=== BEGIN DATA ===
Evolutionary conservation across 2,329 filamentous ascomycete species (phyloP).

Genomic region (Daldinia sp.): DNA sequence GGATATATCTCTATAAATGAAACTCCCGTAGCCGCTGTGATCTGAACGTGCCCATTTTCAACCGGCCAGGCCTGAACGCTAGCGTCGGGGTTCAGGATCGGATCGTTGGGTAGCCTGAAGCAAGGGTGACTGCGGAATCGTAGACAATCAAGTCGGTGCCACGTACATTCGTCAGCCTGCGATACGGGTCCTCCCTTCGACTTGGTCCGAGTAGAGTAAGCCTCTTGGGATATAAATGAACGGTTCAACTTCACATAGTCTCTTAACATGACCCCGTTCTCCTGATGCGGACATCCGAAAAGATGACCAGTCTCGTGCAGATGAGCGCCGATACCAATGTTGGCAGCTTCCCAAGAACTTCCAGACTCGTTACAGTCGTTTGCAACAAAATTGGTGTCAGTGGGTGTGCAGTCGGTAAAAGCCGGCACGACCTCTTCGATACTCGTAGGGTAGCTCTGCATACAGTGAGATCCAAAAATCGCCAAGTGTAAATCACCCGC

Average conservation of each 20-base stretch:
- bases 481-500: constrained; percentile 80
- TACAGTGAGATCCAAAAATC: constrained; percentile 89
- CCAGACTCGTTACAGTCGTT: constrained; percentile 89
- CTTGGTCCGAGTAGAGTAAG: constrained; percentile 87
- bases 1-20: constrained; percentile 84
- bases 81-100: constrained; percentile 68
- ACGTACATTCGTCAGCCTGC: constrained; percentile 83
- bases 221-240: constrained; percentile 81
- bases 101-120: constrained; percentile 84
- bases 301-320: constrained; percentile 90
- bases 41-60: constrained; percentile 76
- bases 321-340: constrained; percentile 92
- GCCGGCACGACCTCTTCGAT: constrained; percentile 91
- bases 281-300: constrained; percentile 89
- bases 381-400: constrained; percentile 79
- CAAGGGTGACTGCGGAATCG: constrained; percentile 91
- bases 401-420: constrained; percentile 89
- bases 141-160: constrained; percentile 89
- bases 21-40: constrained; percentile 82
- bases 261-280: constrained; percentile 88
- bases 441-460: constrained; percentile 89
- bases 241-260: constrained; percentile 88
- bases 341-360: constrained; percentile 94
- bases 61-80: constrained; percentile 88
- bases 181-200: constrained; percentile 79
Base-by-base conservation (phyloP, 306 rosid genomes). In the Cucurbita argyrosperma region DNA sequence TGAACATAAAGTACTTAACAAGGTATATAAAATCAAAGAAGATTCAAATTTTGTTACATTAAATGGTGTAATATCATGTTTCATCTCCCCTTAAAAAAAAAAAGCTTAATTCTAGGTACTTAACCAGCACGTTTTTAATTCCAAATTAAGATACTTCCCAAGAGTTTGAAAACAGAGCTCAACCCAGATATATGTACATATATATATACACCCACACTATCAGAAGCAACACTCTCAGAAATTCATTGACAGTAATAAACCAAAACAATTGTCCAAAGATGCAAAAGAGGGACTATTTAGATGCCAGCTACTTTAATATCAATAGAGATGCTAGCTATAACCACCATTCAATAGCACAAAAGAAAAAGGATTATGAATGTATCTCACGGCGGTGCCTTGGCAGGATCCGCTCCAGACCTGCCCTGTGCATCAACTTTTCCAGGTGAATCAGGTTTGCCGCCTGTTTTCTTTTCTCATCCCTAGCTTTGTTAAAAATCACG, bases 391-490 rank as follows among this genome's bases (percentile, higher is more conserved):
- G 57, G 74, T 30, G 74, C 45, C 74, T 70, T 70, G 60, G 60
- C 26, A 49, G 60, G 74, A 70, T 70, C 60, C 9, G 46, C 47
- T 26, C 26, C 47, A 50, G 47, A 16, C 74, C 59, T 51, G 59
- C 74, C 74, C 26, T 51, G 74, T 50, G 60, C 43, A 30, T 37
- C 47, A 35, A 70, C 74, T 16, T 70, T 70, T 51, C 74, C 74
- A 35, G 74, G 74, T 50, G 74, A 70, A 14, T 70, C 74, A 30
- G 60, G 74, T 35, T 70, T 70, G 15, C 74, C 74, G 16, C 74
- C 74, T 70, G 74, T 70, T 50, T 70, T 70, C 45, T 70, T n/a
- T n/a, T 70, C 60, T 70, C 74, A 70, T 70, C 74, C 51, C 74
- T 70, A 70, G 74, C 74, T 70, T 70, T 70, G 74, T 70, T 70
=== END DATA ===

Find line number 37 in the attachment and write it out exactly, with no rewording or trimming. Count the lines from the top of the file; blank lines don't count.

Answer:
- C 74, T 70, G 74, T 70, T 50, T 70, T 70, C 45, T 70, T n/a